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Canada’s public health agency is preparing to bring home a trio of scientists who were helping to combat Ebola in Sierra Leone (Olivier Matthys/Associated Press)
Canada’s public health agency is preparing to bring home a trio of scientists who were helping to combat Ebola in Sierra Leone (Olivier Matthys/Associated Press)

Canada to pull lab team helping combat Ebola in Sierra Leone Add to ...

Canada’s public health agency is preparing to bring home a trio of scientists who were helping to combat Ebola in Sierra Leone after three people in their hotel complex tested positive for the viral hemorrhagic fever.

A Health Canada spokesman confirmed late Tuesday night that the Public Health Agency of Canada is finalizing plans to pull its mobile laboratory team out of the West African country.

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“The risk that any of the three individuals is infected is very low,” the spokesman said by e-mail.

None of the team members had direct contact with any of the Ebola-infected individuals and they are not displaying symptoms of the disease, which has killed more than 1,400 people in four countries.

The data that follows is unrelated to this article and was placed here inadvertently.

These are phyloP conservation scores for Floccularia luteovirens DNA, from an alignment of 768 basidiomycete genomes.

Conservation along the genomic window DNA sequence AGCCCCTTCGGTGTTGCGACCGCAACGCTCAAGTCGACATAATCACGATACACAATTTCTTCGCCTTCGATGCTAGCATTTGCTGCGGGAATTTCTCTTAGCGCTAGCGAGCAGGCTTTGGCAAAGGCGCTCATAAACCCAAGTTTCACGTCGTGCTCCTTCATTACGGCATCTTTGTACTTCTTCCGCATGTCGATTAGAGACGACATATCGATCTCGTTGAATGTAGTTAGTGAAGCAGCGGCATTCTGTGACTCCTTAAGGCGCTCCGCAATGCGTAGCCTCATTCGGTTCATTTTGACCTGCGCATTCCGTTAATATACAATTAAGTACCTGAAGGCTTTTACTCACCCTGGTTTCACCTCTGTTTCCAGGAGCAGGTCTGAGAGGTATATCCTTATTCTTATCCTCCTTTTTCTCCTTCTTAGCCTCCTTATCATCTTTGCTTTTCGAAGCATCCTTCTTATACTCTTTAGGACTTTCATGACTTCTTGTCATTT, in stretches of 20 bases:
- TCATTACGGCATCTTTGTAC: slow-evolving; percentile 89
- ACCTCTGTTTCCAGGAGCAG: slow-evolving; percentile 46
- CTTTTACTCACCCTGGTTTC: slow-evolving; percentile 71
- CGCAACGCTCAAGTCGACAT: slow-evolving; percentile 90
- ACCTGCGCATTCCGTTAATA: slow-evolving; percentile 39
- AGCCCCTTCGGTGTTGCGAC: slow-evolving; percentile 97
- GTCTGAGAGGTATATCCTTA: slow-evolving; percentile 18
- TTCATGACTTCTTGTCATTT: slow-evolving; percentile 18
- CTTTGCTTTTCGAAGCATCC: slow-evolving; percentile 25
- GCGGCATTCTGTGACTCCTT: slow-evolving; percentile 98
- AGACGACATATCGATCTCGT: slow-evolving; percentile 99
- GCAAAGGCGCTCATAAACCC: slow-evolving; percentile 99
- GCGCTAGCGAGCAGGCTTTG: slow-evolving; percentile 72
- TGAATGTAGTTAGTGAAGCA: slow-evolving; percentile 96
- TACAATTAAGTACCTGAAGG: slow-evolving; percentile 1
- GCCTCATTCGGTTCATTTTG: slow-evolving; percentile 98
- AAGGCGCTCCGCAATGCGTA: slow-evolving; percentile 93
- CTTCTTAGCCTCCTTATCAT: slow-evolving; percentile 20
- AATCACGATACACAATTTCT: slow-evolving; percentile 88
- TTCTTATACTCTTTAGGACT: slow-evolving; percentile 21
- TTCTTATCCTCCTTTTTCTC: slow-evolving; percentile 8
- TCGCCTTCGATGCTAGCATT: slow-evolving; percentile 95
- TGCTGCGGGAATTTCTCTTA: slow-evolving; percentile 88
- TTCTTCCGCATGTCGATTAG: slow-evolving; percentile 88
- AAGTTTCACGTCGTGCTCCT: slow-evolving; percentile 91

The scientists are voluntarily isolating themselves and will be monitored closely after they arrive back in Canada.

“The Agency remains committed to helping in the response to this outbreak and is preparing to send another team to Sierra Leone once appropriate steps have been taken to ensure a safe living environment,” the spokesman said.

The Canadian team from the National Microbiology Lab in Winnipeg is the third to be deployed to Sierra Leone since mid-June.

Canada’s mobile lab staff had been helping to control the outbreak by rapidly diagnosing or ruling out cases of Ebola in Kailahun, a deeply forested area near Sierra Leone’s border with Guinea, where the outbreak began. The mobile lab was supporting a Médecins Sans Frontières (Doctors Without Borders) treatment centre erected in the jungle.

Canada’s decision comes on the same day the World Health Organization announced it was temporarily pulling its staff out of Kailahun after a member of the WHO team, a Senegalese epidemiologist, became infected with Ebola.

The United Nations public health agency said it planned to investigate how the epidemiologist acquired the virus – which is transmitted by contact with bodily fluids, not through the air – and then reassess when it would be safe for WHO healthcare workers and support staff to return to Kailahun.

The NML – which is home to the only biosafety level 4 containment facility in the country – has sent its mobile lab to assist in quelling past Ebola outbreaks elsewhere in Africa.

Follow on Twitter: @kellygrant1

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